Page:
Cancer survivors share experiences
The announcement Saturday by Boston Bruins rookie Phil Kessel that he had surgery for testicular cancer Monday adds the 19-year-old center to a lengthy list of athletes who have had the illness. Most of them have resumed productive careers.
Particularly notable is Lance Armstrong, who won the Tour de France seven consecutive times, from 1999-2005, after he recovered from testicular cancer.
In the past several days, ESPN.com has conducted exclusive interviews with several athletes diagnosed with testicular cancer during their playing careers. Former figure skater Scott Hamilton, Tampa Bay Buccaneers punter Josh Bidwell and PGA tour member Billy Mayfair spoke candidly about their experiences and offered advice for Kessel.
Hamilton, 48, of Franklin, Tenn., a four-time U.S. and world champion and winner of the Olympic gold medal in 1984, was diagnosed in 1996. After surgery and treatment he returned to produce and perform in Stars on Ice, which he directed for 15 years before retiring. Hamilton helped develop the Scott Hamilton CARES Initiative, a cancer-awareness education and fundraising effort directed by the Cleveland Clinic. Despite his illness, he became a first-time father at age 45.
Bidwell, 30, of Eugene, Ore., a University of Oregon graduate, was diagnosed at age 23 during his rookie season with the Green Bay Packers. Following surgery and treatment, Bidwell missed his first season. He then played four seasons with the Packers before joining Tampa Bay in 2004. He has maintained a career average of 42.2 yards per kick.
Mayfair, 40, of Scottsdale, Ariz., was fortunate. His cancer was discovered in July and was completely contained, allowing him to forego further treatment following his Aug. 2 surgery. Fourteen days later, Mayfair, a five-time PGA Tour winner, teed off in the PGA Championship. He shot a 3-under-par 69 in the first round, putting him in contention, before fading on the weekend and finishing 40th. He finished 65th on the money list this year, earning $1.3 million.
Based on your experience, what would you say to Phil Kessel right now?
Bidwell: Doctors have such a great grasp on this disease. If you catch it early, you have a 100 percent chance of recovery. With some hard work, you'll be right back to where you were.
Mayfair: I think the biggest advice is, listen to your doctors. Whatever they tell you to do, do.
What was your reaction the moment you heard your diagnosis?
Hamilton: I had been feeling lousy for a long time. When I learned it was cancer, it was frightening. I thought, "This only happens to others." You don't know if it's five minutes, or five seconds or a nanosecond, but that fear is [quickly] replaced with a power that you are going to defeat it.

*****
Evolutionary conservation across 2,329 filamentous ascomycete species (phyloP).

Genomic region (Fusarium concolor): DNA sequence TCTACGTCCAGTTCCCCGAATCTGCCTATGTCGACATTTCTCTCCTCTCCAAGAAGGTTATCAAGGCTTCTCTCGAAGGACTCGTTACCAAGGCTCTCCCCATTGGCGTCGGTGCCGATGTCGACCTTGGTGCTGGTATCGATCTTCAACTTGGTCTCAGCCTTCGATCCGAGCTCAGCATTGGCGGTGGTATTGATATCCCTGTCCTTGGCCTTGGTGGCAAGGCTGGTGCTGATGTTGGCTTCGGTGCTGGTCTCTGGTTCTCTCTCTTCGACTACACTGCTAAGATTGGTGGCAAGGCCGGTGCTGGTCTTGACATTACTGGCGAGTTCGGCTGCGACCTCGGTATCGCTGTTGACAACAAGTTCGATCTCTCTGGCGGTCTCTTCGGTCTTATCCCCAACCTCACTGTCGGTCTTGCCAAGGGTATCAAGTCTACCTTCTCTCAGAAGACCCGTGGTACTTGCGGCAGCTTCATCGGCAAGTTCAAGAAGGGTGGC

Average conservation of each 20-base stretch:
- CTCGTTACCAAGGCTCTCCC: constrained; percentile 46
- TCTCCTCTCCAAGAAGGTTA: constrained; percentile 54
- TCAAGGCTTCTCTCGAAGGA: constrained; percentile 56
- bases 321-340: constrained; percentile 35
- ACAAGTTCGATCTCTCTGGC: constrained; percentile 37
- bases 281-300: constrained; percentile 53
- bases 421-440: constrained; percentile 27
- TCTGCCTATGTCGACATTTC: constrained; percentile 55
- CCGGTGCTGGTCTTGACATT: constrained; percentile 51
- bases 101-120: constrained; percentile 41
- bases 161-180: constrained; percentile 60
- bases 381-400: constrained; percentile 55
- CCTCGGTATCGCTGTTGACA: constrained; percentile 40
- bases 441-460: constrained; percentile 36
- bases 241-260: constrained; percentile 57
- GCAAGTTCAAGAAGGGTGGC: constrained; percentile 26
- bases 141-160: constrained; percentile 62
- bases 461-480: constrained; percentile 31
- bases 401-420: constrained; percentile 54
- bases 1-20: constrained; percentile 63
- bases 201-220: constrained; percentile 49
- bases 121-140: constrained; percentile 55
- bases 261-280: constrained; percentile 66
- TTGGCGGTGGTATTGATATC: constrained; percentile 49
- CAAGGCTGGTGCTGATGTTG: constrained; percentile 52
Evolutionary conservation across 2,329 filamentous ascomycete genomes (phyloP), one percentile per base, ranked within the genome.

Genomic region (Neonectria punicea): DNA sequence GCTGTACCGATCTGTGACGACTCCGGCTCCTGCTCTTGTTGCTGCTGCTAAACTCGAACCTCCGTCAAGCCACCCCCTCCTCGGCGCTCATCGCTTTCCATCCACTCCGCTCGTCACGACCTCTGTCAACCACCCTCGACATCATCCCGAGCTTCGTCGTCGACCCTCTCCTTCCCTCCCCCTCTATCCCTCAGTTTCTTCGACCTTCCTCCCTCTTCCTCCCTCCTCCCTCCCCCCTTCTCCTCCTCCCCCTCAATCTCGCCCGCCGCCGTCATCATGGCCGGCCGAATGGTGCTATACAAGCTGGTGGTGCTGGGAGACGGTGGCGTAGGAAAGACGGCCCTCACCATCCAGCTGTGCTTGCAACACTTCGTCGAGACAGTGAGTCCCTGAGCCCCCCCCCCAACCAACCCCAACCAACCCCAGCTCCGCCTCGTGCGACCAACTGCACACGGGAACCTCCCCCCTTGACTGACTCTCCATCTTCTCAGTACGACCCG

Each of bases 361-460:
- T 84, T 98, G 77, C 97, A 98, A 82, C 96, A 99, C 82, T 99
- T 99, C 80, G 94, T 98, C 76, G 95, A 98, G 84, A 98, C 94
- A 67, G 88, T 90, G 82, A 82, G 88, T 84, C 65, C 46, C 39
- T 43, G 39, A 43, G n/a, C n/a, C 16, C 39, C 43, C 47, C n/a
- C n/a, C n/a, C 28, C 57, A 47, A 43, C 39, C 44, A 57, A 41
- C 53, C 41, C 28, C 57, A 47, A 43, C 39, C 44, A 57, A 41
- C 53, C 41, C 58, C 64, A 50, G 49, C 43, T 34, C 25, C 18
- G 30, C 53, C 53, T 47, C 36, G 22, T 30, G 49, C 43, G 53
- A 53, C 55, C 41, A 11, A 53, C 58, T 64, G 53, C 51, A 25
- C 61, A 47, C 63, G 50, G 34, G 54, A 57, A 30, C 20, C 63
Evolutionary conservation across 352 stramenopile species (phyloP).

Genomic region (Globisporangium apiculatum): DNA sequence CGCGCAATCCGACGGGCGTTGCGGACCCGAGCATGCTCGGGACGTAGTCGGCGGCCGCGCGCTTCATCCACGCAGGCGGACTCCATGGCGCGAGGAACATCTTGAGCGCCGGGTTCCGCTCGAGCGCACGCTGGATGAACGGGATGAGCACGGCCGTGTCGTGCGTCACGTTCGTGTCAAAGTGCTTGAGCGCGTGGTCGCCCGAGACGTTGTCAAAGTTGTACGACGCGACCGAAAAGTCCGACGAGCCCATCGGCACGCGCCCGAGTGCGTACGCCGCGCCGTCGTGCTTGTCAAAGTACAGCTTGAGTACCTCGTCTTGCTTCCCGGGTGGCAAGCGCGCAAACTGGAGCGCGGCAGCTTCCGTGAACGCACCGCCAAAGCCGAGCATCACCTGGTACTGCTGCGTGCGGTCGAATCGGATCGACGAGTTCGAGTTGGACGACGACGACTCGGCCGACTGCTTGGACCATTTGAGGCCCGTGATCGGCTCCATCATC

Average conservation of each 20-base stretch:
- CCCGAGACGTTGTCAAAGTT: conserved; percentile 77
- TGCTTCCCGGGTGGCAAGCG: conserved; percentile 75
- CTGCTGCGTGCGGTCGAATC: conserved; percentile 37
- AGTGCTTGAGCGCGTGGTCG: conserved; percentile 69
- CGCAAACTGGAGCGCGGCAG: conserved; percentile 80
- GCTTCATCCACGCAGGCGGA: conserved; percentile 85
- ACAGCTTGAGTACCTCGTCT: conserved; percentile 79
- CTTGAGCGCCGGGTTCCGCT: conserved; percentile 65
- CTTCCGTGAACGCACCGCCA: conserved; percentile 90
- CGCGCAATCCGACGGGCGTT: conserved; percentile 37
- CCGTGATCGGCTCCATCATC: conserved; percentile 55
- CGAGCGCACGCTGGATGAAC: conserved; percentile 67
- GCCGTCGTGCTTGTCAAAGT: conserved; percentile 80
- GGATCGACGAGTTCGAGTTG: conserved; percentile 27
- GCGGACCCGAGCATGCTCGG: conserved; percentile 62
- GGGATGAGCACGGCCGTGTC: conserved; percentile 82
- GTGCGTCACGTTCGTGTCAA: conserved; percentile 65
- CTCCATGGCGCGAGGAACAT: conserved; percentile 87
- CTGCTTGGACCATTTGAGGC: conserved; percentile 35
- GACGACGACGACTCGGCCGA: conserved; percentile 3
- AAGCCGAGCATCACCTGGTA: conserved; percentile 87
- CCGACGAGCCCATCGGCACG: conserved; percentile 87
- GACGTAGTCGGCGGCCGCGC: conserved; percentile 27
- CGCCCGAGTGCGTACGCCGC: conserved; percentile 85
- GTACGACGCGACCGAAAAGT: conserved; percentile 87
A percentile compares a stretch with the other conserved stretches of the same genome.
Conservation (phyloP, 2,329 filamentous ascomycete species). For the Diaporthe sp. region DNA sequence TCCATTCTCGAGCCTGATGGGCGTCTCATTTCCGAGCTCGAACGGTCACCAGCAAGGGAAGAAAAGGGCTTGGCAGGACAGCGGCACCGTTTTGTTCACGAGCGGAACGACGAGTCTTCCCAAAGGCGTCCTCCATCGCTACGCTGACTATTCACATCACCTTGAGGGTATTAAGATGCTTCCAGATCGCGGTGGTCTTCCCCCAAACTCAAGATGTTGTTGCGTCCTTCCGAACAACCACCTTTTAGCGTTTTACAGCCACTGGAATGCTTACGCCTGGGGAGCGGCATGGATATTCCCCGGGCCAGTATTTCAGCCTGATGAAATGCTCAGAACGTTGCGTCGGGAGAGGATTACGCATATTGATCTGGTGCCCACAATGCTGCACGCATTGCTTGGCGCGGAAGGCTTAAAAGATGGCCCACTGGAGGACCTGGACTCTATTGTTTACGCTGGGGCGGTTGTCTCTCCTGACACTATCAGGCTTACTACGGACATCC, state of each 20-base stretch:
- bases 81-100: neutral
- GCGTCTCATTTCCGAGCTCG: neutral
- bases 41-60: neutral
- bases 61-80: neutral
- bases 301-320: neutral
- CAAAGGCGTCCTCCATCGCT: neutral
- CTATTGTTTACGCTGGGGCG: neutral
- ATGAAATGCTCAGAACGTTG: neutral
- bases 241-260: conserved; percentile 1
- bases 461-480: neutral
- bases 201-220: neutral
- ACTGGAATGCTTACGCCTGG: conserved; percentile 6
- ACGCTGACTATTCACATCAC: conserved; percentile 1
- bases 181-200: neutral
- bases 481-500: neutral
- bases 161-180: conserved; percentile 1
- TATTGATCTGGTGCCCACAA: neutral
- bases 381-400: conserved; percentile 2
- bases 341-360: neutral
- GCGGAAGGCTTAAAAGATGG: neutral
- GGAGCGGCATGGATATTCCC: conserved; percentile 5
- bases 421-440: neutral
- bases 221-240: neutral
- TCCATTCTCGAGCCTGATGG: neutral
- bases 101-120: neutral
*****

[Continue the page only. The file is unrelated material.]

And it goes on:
Bidwell: It was kind of a weird situation. We had just finished the third preseason game out of four and I got a call on a Sunday telling me I was going to be the starting punter. [That] Wednesday I discovered a lump. I had no idea what testicular cancer was. Within six hours, I was diagnosed, operated on and released. I was shell-shocked. I felt nothing [beforehand]. I was as strong and healthy as ever.
Mayfair: My first thought was my son, Max, who is 7. I thought I wasn't going to be around much longer to watch him grow up. You go to a golf tournament, a hockey match, or run a race, you're so focused on that task. All of a sudden you get this news and those things don't seem very important. It was scary.
How accurate, in your case, was the perception that an athlete's self-image doesn't leave much room for the vulnerability of cancer? In other words, did you feel sort of "invincible" in any way before you were diagnosed?
Hamilton: The image athletes project as conquerors comes from enduring and rising to the challenge, and sacrificing a lot to achieve their goals. This is another goal, but the stakes are higher. I was fine until the chemotherapy. Then I almost gave up. It was so physically draining. It wears you out and starts to defeat you. But then round four came up and that was when I could see the finish line.
Bidwell: I spent my entire life trying to be the strongest and healthiest I could be. But I found out there was nothing I could do to prevent it. I was just starting my [professional] career. I was a 23-year-old kid. That was hard to take.